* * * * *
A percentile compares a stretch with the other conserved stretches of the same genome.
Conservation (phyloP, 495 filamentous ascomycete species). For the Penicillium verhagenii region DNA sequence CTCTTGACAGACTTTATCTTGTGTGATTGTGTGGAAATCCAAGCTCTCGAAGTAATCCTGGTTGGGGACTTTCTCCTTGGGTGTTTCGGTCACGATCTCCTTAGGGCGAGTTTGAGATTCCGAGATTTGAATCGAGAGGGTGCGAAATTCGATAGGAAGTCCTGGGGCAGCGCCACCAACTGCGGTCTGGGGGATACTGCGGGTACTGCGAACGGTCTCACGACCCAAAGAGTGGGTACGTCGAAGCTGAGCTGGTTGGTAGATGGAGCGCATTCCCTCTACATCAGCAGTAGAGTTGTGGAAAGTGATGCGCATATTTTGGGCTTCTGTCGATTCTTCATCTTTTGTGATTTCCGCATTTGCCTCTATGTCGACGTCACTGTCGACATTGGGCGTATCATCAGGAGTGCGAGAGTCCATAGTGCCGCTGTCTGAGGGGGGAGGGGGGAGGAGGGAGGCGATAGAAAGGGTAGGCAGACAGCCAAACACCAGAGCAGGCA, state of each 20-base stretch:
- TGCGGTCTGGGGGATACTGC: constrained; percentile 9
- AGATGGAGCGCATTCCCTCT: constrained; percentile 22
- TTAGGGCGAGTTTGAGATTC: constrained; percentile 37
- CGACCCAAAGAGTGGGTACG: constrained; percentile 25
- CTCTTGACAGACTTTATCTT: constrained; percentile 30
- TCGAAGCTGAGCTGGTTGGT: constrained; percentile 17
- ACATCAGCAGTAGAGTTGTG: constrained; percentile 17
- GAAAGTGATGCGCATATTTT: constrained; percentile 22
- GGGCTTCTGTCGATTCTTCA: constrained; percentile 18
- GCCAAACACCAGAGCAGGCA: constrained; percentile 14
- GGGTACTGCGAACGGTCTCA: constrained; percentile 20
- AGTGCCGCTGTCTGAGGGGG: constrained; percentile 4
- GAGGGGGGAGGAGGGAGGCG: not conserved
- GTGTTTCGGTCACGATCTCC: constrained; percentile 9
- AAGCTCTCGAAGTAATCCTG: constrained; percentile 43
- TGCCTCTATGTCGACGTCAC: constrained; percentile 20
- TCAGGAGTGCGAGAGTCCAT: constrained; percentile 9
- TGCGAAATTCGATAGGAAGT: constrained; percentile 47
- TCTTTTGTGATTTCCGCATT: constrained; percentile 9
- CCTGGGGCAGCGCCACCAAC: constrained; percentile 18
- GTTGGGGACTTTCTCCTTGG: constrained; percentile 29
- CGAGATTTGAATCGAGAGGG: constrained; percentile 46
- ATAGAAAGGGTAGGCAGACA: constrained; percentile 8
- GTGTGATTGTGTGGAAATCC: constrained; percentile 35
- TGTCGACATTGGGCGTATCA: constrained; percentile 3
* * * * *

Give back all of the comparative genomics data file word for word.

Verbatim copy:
A percentile compares a stretch with the other conserved stretches of the same genome.
Conservation (phyloP, 495 filamentous ascomycete species). For the Penicillium verhagenii region DNA sequence CTCTTGACAGACTTTATCTTGTGTGATTGTGTGGAAATCCAAGCTCTCGAAGTAATCCTGGTTGGGGACTTTCTCCTTGGGTGTTTCGGTCACGATCTCCTTAGGGCGAGTTTGAGATTCCGAGATTTGAATCGAGAGGGTGCGAAATTCGATAGGAAGTCCTGGGGCAGCGCCACCAACTGCGGTCTGGGGGATACTGCGGGTACTGCGAACGGTCTCACGACCCAAAGAGTGGGTACGTCGAAGCTGAGCTGGTTGGTAGATGGAGCGCATTCCCTCTACATCAGCAGTAGAGTTGTGGAAAGTGATGCGCATATTTTGGGCTTCTGTCGATTCTTCATCTTTTGTGATTTCCGCATTTGCCTCTATGTCGACGTCACTGTCGACATTGGGCGTATCATCAGGAGTGCGAGAGTCCATAGTGCCGCTGTCTGAGGGGGGAGGGGGGAGGAGGGAGGCGATAGAAAGGGTAGGCAGACAGCCAAACACCAGAGCAGGCA, state of each 20-base stretch:
- TGCGGTCTGGGGGATACTGC: constrained; percentile 9
- AGATGGAGCGCATTCCCTCT: constrained; percentile 22
- TTAGGGCGAGTTTGAGATTC: constrained; percentile 37
- CGACCCAAAGAGTGGGTACG: constrained; percentile 25
- CTCTTGACAGACTTTATCTT: constrained; percentile 30
- TCGAAGCTGAGCTGGTTGGT: constrained; percentile 17
- ACATCAGCAGTAGAGTTGTG: constrained; percentile 17
- GAAAGTGATGCGCATATTTT: constrained; percentile 22
- GGGCTTCTGTCGATTCTTCA: constrained; percentile 18
- GCCAAACACCAGAGCAGGCA: constrained; percentile 14
- GGGTACTGCGAACGGTCTCA: constrained; percentile 20
- AGTGCCGCTGTCTGAGGGGG: constrained; percentile 4
- GAGGGGGGAGGAGGGAGGCG: not conserved
- GTGTTTCGGTCACGATCTCC: constrained; percentile 9
- AAGCTCTCGAAGTAATCCTG: constrained; percentile 43
- TGCCTCTATGTCGACGTCAC: constrained; percentile 20
- TCAGGAGTGCGAGAGTCCAT: constrained; percentile 9
- TGCGAAATTCGATAGGAAGT: constrained; percentile 47
- TCTTTTGTGATTTCCGCATT: constrained; percentile 9
- CCTGGGGCAGCGCCACCAAC: constrained; percentile 18
- GTTGGGGACTTTCTCCTTGG: constrained; percentile 29
- CGAGATTTGAATCGAGAGGG: constrained; percentile 46
- ATAGAAAGGGTAGGCAGACA: constrained; percentile 8
- GTGTGATTGTGTGGAAATCC: constrained; percentile 35
- TGTCGACATTGGGCGTATCA: constrained; percentile 3